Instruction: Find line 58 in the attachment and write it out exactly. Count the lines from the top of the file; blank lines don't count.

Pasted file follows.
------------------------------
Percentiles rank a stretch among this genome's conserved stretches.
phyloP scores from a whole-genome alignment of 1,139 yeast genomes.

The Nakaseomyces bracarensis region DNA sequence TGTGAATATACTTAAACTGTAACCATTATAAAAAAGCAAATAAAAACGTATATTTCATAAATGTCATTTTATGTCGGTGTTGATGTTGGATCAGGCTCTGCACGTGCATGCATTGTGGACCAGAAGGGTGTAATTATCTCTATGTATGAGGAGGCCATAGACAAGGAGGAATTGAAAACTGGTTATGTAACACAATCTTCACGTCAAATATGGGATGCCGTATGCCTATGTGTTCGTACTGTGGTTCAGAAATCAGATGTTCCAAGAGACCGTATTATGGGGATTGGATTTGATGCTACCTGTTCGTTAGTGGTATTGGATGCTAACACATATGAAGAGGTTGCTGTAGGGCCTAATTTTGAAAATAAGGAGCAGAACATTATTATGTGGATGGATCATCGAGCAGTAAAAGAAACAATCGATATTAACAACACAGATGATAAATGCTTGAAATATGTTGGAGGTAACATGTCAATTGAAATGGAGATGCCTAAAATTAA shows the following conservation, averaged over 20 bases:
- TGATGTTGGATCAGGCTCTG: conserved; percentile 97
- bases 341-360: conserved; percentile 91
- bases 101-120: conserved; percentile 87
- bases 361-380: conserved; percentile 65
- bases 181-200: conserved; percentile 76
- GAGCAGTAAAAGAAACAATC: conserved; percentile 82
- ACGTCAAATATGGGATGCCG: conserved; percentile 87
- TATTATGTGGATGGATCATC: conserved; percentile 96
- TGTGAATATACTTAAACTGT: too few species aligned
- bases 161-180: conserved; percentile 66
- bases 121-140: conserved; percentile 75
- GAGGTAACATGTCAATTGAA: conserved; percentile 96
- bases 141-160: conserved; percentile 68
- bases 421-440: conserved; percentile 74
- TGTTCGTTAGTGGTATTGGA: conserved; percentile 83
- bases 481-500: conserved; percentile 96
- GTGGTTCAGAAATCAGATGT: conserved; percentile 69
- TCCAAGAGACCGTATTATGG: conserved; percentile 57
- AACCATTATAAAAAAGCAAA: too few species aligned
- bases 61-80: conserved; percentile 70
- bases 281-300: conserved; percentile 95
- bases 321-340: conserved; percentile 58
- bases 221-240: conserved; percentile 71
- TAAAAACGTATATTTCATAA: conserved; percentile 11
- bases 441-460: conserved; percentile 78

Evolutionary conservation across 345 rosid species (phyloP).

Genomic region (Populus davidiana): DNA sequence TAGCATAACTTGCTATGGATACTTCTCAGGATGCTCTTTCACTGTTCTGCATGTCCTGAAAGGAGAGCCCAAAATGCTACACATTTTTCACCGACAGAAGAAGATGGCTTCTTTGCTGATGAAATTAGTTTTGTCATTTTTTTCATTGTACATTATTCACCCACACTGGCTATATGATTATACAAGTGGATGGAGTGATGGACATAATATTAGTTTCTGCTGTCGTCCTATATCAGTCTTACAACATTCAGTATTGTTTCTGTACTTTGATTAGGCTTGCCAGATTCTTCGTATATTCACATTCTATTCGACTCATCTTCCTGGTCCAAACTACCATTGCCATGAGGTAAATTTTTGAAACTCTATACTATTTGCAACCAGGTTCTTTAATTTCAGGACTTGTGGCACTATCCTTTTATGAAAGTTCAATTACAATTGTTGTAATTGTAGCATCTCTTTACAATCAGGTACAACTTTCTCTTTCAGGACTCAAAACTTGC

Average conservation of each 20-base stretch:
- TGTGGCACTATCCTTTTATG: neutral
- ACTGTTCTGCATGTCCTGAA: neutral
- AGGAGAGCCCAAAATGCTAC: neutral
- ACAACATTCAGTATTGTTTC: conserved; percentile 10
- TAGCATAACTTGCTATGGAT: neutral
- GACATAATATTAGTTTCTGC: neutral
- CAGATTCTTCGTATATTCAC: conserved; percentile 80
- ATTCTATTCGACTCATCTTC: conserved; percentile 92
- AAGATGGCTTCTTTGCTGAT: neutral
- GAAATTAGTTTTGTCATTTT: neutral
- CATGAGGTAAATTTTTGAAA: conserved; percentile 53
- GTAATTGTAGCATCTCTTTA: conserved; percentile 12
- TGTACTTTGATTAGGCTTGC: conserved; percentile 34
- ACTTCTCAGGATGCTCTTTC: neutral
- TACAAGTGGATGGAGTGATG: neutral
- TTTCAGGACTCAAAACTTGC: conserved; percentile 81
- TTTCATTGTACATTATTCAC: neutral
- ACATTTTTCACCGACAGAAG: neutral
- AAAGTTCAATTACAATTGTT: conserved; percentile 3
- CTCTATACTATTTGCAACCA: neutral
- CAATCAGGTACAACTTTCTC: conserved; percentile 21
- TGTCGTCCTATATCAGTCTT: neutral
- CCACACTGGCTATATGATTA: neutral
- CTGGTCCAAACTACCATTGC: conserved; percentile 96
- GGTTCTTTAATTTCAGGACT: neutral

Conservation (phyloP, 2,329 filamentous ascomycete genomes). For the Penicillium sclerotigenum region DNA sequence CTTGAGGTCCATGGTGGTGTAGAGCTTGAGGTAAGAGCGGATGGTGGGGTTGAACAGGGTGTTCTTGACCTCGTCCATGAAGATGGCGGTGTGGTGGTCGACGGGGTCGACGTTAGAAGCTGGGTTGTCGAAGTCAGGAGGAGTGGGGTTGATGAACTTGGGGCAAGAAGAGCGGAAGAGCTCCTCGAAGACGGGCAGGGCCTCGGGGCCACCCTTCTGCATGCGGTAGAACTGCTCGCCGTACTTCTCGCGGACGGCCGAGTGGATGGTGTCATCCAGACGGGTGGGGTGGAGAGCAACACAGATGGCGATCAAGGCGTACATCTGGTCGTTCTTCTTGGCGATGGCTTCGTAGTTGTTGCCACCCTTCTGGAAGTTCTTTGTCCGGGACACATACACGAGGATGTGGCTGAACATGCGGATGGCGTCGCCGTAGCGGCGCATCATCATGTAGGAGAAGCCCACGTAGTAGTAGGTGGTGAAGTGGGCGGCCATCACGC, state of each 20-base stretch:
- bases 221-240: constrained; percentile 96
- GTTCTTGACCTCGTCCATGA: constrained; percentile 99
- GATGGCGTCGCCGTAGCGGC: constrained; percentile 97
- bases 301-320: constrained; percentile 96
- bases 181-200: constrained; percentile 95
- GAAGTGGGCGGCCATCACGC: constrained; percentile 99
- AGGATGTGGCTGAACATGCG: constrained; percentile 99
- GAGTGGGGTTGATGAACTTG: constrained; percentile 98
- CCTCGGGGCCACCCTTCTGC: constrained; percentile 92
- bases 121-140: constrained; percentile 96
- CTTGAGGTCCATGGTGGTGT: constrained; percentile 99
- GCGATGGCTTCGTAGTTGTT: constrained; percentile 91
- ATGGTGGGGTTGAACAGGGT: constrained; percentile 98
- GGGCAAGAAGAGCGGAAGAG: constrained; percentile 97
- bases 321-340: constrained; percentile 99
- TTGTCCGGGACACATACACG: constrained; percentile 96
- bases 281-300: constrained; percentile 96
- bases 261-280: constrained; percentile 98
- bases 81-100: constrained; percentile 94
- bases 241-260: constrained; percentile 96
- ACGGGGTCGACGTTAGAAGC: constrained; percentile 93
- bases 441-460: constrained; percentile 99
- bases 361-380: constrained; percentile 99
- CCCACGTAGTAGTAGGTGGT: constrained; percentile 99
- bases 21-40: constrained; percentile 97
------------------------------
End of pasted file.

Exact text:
- bases 221-240: constrained; percentile 96